Prod is designed to derive its data from a range of sources and produce a unified up-to-date view of projects and the activity that is taking place within them. So far there are two data import modules – one for the old e-Learning Framework project database and another for the Excel spreadsheets of projects currently in use at JISC. The former was woefully out-of-date but provided an effective proof that the system was functioning, and the latter refreshingly brings us a relatively fresh data set extending up to December 2007 as well as details of programme managers, funding, dates (rendered useless by Excel sadly) and themes.

This has thrown up a couple of other increments to work on over the next week or so – tighter validation and sanitisation of data for one, and some way of managing the precedence of properties. For example there is currently no way of saying that the data from one source is more authoritative than another, the most recent addition always wins…

The e-framework integration work (known internally as “development tables”) is also a major push at the moment. I’ve got this pretty much worked out conceptually and am hoping to have a first cut at functionality by the end of the month.

The next major iteration will also see the logging and display of new activity, starting with property updates and increasing in scope as more input sources are added. This will mean a corresponding change to the front page, transforming the list of “active projects” into an activity list or “mini-feed”. Keeping this well attenuated (i.e. relevant) may take some tweaking but it hopefully will make a good at-a-glance view of exactly what is going on in project world.

PROD me until I squeak

I’ve spent some time over the past weeks thinking about and writing up a new specification for the Project Directory – now known as PROD. As previously discussed in my post entitled Out of my mind on doap and ohloh (my god that was in March!) it’s all about drawing in project information from a range of sources, twisting it about a bit, analysing it and producing metrics and presenting it in a friendly, socially-enabled way.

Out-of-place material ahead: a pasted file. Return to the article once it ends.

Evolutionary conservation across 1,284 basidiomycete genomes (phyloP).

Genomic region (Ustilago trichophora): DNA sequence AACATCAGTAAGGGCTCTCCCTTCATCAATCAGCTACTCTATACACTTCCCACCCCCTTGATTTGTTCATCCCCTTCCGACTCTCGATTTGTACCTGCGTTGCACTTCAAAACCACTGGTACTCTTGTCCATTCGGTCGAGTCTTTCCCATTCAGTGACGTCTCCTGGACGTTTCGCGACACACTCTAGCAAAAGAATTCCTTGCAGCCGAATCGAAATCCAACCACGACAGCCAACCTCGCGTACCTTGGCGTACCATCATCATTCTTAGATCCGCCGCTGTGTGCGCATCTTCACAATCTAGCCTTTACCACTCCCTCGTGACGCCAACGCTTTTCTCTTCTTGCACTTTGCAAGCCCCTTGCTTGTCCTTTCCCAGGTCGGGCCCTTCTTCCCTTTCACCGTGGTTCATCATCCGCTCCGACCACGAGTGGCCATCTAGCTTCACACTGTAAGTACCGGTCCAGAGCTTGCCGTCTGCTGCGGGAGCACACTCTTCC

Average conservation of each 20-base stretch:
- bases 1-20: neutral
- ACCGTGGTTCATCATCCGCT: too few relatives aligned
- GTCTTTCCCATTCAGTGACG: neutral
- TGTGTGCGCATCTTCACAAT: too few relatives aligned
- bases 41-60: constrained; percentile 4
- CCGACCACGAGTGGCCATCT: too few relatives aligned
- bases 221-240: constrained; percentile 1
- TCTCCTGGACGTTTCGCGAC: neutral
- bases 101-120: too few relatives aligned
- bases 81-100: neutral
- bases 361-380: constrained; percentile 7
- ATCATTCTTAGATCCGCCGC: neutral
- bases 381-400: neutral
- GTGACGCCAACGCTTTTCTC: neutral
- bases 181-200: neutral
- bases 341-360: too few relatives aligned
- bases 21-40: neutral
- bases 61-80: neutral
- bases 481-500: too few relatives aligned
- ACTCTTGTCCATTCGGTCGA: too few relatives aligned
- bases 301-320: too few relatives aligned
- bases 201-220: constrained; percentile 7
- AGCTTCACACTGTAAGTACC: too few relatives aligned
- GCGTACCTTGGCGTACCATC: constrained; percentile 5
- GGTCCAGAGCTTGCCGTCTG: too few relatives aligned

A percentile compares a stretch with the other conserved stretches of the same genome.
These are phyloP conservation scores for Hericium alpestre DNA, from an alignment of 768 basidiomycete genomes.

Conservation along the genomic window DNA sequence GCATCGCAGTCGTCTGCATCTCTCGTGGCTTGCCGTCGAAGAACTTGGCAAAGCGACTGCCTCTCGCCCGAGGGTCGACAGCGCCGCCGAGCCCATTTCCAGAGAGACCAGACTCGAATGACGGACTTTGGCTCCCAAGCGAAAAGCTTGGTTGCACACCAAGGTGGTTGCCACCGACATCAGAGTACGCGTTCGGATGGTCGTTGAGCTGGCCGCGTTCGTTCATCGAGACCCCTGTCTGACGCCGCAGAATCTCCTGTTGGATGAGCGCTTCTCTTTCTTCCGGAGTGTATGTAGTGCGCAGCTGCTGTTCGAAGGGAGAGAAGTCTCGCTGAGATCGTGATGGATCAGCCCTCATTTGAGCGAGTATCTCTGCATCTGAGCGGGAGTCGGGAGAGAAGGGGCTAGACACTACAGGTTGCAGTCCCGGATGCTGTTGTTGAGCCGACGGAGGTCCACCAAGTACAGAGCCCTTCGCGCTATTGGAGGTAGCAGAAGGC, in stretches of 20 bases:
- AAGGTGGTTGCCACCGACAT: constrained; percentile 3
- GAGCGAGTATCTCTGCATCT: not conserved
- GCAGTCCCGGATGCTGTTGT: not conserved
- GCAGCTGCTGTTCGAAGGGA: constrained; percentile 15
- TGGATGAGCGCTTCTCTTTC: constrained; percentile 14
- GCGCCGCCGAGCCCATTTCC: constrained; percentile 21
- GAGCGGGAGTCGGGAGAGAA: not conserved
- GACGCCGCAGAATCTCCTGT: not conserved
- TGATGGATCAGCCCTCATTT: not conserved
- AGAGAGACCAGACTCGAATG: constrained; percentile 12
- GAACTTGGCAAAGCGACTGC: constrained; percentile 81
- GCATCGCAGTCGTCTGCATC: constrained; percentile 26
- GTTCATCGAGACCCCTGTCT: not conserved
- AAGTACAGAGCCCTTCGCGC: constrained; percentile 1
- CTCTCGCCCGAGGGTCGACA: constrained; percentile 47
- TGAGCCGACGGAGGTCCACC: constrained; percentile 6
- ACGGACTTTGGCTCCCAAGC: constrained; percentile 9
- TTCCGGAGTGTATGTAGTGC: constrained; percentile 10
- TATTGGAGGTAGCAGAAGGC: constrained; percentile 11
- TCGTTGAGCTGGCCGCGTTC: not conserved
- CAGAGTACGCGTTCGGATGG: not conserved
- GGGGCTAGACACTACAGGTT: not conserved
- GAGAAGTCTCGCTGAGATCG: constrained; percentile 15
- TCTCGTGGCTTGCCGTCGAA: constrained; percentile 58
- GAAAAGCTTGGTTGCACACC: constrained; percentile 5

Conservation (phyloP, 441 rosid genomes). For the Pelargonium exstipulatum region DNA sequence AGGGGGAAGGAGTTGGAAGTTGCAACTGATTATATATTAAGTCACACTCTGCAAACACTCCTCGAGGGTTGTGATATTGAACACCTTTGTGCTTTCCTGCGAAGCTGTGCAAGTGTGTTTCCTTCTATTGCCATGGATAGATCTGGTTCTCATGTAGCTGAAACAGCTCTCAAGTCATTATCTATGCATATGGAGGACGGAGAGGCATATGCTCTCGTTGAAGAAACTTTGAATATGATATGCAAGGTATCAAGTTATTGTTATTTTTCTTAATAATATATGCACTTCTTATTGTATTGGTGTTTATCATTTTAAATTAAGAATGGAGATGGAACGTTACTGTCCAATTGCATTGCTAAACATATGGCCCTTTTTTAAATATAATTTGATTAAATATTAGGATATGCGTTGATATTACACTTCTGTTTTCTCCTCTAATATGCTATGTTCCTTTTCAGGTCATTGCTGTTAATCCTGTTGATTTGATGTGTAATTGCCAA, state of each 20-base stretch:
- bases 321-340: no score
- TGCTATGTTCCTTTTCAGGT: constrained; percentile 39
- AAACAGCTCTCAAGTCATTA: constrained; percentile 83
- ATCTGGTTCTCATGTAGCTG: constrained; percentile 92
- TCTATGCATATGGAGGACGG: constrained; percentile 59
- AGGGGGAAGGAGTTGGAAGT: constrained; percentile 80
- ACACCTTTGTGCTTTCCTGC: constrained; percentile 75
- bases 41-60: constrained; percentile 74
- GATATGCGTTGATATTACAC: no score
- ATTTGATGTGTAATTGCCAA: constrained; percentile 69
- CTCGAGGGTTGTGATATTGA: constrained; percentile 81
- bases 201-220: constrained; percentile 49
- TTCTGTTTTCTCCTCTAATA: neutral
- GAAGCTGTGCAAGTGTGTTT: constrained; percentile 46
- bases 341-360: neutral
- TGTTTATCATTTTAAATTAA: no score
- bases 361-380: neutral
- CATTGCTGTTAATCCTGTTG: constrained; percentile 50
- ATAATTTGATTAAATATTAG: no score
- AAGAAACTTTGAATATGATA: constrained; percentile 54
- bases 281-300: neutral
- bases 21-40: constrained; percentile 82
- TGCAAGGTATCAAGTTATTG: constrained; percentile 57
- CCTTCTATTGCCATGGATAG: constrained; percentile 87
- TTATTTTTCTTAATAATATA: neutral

The challenge is taking this sea of information (something that is inherently large and complex) and attenuating it until it is easily digestible chimes rather well with much of what we have been discussing in our newly materialised department The Institute for Educational Cybernetics here at Bolton. By taking a modular approach to digesting the information produced by and about a project I’m envisaging “boiling it all down” to a series of activity indicators showing (for example) that a given project has made a high number of commits to it’s SVN repository over the last month, relative of course to how many commits all the other projects have made. Other metrics would include a buzz-o-meter to measure general web activity referring to the project (sourced from places such as Technorati and Delicious).

In terms of the project itself it’s going to be done in a rapid and sensible kind of way with regular monthly milestones for new functionality! There is a bit of a discussion going on about platforms (rails or php? I’m desperate to learn rails and this will be a good opportunity! On the other hand I code php in my sleep…)

PROD itself! (

Trac instance (
Including mockups, milestones, wikiness, tickets and all manner of trac goodness

LDAP Disaster

On Monday afternoon I updated various packages on our Fedora Core 5 server using yum. This has in the past caused one or two little tragedies. Really I should know better and do such updates over the weekend but of course I went ahead all gung-ho.

The vital mission critical thing that died this time was the OpenLDAP server which runs authentication across all the CETIS sites. No-one could get in to edit the wikis or blogs or a whole bunch of other services which is pretty disastrous really.

I scratched my brain for all of Tuesday and even a few hours on Monday night – trying to figure out what had happened. Basically it seemed that all the data in the openldap database had disappeared. I could connect to the server but it was unable to list the nodes of the directory. I tried a few command-line diagnostic tools. slapcat produced absolutely no output slapd_db_recover happily recovered something but made no difference whatsoever. Doing an ldapsearch (which should dump the whole dataset) did the following:

[root@arwen ldap]# ldapsearch -x
# extended LDIF
# LDAPv3
# base with scope subtree
# filter: (objectclass=*)